Tuesday, February 25, 2014

Message from Lois Leader, High School Teacher

A number of years ago I taught math at a small Christian school where I also served as a 4th/5th grade homeroom teacher. In that position I was able to share my love of fantasy literature with the students. I ran afoul, however, of one family that believed any kind of fantasy was ungodly. I was never able to convince them otherwise, but the experience did cause me to examine fantasy in the light of Scripture.

J. R. R. Tolkien considered writing fantasy to be an act of sub-creation. God is the creator and made the primary world. We are sub-creators and enjoy making secondary worlds. It is a way in which we reflect God’s image.
Fantasy is not nostalgia for the past or for childhood; it is humanity’s longing for its own past and childhood before the Fall. Fantasy is not so much a desire to escape, but to return. It is a symptom of our sense of separation and longing for reunion.

Fantasy often involves struggle in darkness and then a happy ending. Tolkien called this process a eucatastrophe, or good catastrophe. Beyond all hope there is a sudden joyous turn of events. The birth of Christ is the eucatastrophe of human history. It fulfilled in creation humanity’s longing for reunion and consolation.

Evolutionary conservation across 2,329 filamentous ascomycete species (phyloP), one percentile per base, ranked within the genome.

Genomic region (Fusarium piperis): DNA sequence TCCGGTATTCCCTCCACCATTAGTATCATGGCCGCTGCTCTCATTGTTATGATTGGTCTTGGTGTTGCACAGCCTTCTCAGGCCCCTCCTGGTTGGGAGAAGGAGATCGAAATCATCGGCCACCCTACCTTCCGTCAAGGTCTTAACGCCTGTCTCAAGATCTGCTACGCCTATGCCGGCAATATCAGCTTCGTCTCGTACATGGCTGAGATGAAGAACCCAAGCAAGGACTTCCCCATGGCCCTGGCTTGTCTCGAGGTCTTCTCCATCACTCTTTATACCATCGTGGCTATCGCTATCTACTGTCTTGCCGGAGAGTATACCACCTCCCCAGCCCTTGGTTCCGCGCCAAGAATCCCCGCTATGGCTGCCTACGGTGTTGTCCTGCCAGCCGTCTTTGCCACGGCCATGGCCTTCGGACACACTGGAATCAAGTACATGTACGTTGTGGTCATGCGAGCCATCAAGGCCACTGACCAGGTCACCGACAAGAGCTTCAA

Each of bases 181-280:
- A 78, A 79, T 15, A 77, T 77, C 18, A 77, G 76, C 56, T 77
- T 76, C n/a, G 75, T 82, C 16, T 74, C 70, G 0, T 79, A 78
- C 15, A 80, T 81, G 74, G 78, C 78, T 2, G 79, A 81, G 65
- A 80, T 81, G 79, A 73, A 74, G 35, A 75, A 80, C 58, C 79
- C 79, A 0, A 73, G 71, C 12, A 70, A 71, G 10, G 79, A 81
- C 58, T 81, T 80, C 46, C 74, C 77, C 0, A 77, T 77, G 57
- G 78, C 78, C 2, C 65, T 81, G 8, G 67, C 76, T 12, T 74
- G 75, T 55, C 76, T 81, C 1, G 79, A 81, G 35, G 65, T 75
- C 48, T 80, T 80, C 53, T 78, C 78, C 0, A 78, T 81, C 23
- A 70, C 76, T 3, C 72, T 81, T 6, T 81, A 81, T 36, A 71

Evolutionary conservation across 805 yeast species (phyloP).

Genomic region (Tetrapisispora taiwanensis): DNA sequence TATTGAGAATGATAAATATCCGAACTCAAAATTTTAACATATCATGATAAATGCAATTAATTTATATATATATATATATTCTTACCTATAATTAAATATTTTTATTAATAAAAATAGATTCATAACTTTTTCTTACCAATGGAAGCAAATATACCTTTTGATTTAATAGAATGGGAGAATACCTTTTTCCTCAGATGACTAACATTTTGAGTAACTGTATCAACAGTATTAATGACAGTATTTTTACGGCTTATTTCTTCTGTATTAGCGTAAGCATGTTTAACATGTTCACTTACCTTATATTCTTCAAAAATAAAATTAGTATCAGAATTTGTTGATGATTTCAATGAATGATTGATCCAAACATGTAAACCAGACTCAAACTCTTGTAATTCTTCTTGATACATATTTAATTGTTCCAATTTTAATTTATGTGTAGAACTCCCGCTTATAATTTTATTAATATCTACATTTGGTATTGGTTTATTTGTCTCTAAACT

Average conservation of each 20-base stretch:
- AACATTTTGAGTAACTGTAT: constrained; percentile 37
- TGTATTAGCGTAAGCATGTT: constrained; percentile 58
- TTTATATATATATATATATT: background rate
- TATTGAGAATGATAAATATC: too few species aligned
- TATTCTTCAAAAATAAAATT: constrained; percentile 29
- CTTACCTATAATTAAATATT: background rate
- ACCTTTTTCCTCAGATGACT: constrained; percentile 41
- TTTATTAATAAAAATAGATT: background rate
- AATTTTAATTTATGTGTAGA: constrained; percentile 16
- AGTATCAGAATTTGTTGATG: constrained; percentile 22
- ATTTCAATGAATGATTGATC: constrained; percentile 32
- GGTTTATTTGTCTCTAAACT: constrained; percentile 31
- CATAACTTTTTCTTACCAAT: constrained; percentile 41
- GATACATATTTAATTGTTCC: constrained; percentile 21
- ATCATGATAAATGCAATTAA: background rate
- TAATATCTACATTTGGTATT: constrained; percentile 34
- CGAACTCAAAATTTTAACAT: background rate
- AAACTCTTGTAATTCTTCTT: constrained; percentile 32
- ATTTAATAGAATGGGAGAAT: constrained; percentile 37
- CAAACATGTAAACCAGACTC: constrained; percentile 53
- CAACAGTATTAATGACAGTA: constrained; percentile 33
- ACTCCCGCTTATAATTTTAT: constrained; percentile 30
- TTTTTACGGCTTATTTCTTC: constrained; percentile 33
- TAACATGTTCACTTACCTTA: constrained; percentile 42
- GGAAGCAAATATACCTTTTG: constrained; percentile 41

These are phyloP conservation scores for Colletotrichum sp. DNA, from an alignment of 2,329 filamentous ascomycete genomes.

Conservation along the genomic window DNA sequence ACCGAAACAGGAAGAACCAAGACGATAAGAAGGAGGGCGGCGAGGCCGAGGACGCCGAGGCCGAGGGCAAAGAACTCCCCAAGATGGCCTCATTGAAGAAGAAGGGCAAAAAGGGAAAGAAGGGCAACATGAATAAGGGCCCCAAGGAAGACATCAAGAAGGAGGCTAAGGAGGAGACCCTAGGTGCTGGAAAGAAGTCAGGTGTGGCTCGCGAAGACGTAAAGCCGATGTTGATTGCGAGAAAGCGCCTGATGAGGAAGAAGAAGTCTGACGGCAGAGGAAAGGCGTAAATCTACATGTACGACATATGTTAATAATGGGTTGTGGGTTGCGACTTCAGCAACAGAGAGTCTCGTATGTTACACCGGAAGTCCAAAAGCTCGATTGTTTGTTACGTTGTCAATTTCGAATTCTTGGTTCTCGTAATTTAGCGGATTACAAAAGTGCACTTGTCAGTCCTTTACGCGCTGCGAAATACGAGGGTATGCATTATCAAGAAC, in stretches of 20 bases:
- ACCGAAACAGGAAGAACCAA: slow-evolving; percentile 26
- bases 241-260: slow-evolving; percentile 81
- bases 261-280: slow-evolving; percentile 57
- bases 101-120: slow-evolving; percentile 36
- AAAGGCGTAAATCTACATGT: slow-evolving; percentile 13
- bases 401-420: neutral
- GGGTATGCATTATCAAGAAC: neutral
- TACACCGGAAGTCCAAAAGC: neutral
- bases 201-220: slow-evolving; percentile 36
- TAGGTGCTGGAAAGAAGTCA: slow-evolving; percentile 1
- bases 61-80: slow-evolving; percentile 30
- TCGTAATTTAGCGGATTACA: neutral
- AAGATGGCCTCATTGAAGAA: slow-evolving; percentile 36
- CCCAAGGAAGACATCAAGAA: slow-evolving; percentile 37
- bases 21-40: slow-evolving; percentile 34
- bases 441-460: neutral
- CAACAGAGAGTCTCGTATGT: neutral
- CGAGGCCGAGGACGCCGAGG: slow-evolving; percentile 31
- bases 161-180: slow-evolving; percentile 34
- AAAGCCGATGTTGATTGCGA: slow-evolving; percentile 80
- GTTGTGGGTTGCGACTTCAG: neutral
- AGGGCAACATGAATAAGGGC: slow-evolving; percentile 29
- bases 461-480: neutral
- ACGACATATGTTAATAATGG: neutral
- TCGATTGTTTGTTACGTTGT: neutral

Tolkien said of the Gospel, “Man on earth is doomed to defeat, but that is only as far as man can see. There is hope beyond the earth. This story is supreme, because it is true.”

“There among the black clouds high up in the mountains, Sam saw a white star twinkle for a while. The beauty of it smote his heart, as he looked up out of the forsaken land, and hope returned to him. For like a shaft, clear and cold, the thought pierced him that in the end the Shadow was only a small and passing thing: there was light and high beauty for ever beyond its reach.” The Return of the King

Psalm 65:9-13

Oh, visit the earth, ask her to join the dance! Deck her out in spring showers, fill the God-River with living water. Paint the wheat fields golden. Creation was made for this! Drench the plowed fields, soak the dirt clods With rainfall as harrow and rake bring her to blossom and fruit. Snow-crown the peaks with splendor, scatter rose petals down your paths, All through the wild meadows, rose petals. Set the hills to dancing, Dress the canyon walls with live sheep, a drape of flax across the valleys. Let them shout, and shout, and shout! Oh, oh, let them sing!

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